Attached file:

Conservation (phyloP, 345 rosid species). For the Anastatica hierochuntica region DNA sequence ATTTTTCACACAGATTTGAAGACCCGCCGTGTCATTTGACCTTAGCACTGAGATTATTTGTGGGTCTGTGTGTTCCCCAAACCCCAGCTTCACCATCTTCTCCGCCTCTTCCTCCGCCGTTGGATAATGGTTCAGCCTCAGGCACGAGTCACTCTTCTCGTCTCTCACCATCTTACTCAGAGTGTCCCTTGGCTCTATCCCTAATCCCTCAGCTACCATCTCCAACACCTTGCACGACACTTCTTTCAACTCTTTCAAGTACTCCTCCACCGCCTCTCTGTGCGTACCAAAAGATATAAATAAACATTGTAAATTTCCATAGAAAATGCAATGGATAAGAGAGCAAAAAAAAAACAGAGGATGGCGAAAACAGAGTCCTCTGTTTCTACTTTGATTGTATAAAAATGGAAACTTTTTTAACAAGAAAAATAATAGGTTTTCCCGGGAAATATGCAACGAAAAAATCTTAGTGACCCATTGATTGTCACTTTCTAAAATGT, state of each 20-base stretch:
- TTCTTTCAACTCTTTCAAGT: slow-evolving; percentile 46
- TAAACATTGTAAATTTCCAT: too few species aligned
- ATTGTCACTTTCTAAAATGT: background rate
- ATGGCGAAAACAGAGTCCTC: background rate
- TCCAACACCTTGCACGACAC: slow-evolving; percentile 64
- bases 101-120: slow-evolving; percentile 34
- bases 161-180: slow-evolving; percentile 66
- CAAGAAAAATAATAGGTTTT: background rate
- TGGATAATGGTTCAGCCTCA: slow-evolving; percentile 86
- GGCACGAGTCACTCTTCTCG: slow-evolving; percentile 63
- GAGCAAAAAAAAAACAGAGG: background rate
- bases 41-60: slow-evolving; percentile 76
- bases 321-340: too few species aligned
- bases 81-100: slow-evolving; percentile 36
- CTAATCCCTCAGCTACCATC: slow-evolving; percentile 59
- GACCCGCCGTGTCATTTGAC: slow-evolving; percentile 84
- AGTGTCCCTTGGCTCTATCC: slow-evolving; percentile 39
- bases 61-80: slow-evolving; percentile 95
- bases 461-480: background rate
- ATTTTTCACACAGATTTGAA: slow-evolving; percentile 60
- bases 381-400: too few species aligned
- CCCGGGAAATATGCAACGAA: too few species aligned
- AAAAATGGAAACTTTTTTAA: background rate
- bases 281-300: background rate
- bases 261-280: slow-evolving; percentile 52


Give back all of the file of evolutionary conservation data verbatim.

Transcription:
Conservation (phyloP, 345 rosid species). For the Anastatica hierochuntica region DNA sequence ATTTTTCACACAGATTTGAAGACCCGCCGTGTCATTTGACCTTAGCACTGAGATTATTTGTGGGTCTGTGTGTTCCCCAAACCCCAGCTTCACCATCTTCTCCGCCTCTTCCTCCGCCGTTGGATAATGGTTCAGCCTCAGGCACGAGTCACTCTTCTCGTCTCTCACCATCTTACTCAGAGTGTCCCTTGGCTCTATCCCTAATCCCTCAGCTACCATCTCCAACACCTTGCACGACACTTCTTTCAACTCTTTCAAGTACTCCTCCACCGCCTCTCTGTGCGTACCAAAAGATATAAATAAACATTGTAAATTTCCATAGAAAATGCAATGGATAAGAGAGCAAAAAAAAAACAGAGGATGGCGAAAACAGAGTCCTCTGTTTCTACTTTGATTGTATAAAAATGGAAACTTTTTTAACAAGAAAAATAATAGGTTTTCCCGGGAAATATGCAACGAAAAAATCTTAGTGACCCATTGATTGTCACTTTCTAAAATGT, state of each 20-base stretch:
- TTCTTTCAACTCTTTCAAGT: slow-evolving; percentile 46
- TAAACATTGTAAATTTCCAT: too few species aligned
- ATTGTCACTTTCTAAAATGT: background rate
- ATGGCGAAAACAGAGTCCTC: background rate
- TCCAACACCTTGCACGACAC: slow-evolving; percentile 64
- bases 101-120: slow-evolving; percentile 34
- bases 161-180: slow-evolving; percentile 66
- CAAGAAAAATAATAGGTTTT: background rate
- TGGATAATGGTTCAGCCTCA: slow-evolving; percentile 86
- GGCACGAGTCACTCTTCTCG: slow-evolving; percentile 63
- GAGCAAAAAAAAAACAGAGG: background rate
- bases 41-60: slow-evolving; percentile 76
- bases 321-340: too few species aligned
- bases 81-100: slow-evolving; percentile 36
- CTAATCCCTCAGCTACCATC: slow-evolving; percentile 59
- GACCCGCCGTGTCATTTGAC: slow-evolving; percentile 84
- AGTGTCCCTTGGCTCTATCC: slow-evolving; percentile 39
- bases 61-80: slow-evolving; percentile 95
- bases 461-480: background rate
- ATTTTTCACACAGATTTGAA: slow-evolving; percentile 60
- bases 381-400: too few species aligned
- CCCGGGAAATATGCAACGAA: too few species aligned
- AAAAATGGAAACTTTTTTAA: background rate
- bases 281-300: background rate
- bases 261-280: slow-evolving; percentile 52